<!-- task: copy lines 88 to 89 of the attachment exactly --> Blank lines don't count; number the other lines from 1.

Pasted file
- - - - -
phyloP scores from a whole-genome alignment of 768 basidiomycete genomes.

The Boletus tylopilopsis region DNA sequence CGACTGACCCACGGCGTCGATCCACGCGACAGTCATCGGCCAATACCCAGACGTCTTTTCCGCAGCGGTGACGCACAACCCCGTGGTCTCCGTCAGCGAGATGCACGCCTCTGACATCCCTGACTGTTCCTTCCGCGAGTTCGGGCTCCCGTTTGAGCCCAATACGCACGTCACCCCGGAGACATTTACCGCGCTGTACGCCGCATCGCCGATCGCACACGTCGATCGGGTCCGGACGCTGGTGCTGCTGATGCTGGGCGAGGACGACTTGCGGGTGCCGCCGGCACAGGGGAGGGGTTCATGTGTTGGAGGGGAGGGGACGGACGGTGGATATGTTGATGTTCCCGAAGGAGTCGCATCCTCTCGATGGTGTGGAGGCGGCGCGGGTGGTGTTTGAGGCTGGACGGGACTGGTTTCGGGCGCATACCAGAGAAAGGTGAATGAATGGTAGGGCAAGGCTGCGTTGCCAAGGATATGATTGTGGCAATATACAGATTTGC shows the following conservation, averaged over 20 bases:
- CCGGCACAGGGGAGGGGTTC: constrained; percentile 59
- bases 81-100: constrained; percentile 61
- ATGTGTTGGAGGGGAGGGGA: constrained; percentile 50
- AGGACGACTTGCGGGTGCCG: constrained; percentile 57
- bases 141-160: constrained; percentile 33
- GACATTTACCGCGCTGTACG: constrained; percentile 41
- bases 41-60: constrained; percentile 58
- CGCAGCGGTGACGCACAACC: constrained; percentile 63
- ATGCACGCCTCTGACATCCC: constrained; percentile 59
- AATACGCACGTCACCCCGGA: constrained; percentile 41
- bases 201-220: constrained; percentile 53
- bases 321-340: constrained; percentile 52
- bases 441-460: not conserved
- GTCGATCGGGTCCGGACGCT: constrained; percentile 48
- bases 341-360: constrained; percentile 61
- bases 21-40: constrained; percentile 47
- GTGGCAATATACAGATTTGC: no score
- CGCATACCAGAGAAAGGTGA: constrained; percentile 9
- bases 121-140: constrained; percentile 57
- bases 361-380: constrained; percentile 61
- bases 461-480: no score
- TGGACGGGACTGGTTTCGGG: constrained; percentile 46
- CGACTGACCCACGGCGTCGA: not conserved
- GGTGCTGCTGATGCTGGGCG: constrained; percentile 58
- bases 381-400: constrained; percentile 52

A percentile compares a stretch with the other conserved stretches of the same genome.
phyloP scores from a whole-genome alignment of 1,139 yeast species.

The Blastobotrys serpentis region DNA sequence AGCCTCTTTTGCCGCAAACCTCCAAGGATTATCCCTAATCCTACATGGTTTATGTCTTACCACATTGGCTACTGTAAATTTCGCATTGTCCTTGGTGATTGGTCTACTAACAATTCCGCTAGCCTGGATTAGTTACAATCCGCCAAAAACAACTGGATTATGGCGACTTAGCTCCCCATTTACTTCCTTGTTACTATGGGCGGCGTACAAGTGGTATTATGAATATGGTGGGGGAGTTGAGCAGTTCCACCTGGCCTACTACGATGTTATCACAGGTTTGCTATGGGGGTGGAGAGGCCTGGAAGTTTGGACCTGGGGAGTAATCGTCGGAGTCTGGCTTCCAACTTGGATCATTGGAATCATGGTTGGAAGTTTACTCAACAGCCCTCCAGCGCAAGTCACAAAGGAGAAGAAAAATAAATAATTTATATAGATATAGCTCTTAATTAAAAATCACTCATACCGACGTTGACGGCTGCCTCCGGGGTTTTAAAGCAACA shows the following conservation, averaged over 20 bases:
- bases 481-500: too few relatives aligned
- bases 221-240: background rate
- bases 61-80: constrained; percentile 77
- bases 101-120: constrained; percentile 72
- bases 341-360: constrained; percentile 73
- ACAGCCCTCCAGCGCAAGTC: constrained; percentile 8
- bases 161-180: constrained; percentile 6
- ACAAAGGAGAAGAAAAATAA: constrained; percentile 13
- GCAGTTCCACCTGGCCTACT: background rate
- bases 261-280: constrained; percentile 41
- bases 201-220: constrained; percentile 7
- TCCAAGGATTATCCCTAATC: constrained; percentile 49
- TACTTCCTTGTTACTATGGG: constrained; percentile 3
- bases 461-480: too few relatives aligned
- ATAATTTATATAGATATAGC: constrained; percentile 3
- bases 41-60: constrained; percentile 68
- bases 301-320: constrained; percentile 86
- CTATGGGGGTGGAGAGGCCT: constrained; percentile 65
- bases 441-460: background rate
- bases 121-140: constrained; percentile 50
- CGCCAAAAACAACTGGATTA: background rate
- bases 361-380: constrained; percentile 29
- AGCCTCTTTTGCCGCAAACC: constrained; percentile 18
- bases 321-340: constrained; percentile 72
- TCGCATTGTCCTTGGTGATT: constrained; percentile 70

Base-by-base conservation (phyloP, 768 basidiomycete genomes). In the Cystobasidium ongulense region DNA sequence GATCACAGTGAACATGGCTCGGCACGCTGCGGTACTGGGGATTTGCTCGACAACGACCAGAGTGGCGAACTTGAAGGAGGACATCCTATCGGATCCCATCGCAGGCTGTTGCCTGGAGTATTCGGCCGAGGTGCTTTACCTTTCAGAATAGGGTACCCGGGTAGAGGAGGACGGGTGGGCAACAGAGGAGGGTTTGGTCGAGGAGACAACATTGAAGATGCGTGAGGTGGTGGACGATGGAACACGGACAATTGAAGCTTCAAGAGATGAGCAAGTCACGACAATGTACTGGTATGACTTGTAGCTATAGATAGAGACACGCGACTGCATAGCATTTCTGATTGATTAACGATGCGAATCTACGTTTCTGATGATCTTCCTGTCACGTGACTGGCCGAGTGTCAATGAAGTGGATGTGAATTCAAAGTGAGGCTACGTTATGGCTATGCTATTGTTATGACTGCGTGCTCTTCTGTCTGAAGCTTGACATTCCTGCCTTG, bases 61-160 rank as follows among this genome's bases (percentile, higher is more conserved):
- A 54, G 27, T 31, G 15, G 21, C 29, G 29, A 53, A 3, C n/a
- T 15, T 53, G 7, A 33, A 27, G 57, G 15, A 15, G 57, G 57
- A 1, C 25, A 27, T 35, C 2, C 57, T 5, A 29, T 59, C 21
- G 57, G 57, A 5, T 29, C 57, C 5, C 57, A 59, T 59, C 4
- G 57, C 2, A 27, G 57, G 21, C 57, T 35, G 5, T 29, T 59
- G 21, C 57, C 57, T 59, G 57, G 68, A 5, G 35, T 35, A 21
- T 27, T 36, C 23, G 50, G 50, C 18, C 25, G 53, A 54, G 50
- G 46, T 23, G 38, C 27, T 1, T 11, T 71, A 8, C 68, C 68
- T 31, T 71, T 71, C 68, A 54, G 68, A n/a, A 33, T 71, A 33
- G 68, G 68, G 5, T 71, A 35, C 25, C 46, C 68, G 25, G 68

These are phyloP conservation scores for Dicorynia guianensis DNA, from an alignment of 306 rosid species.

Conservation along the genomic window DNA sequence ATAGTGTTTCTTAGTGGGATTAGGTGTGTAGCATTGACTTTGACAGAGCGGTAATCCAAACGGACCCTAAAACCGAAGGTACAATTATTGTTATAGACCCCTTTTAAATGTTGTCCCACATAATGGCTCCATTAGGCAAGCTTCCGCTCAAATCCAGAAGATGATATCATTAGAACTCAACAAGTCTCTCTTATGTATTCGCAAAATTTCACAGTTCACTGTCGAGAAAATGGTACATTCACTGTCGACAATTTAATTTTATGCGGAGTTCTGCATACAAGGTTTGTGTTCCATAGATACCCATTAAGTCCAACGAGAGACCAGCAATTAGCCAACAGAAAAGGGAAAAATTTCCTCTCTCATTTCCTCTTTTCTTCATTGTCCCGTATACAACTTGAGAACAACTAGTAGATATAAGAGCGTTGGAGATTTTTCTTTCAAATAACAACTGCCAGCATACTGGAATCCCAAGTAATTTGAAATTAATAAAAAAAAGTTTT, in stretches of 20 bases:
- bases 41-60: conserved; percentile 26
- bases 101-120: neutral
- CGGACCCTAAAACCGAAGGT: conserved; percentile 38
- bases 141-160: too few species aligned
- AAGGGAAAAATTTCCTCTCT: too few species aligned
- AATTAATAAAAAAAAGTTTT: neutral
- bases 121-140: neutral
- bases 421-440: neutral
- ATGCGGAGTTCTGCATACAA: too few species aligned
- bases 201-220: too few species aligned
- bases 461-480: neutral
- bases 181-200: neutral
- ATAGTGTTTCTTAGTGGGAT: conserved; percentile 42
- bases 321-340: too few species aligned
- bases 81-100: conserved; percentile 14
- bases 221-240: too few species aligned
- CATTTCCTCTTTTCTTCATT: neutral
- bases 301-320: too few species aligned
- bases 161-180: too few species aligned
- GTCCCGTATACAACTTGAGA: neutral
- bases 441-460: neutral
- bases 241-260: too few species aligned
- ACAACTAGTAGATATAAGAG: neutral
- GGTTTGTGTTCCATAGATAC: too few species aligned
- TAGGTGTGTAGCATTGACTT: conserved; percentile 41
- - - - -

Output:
- GTCCCGTATACAACTTGAGA: neutral
- bases 441-460: neutral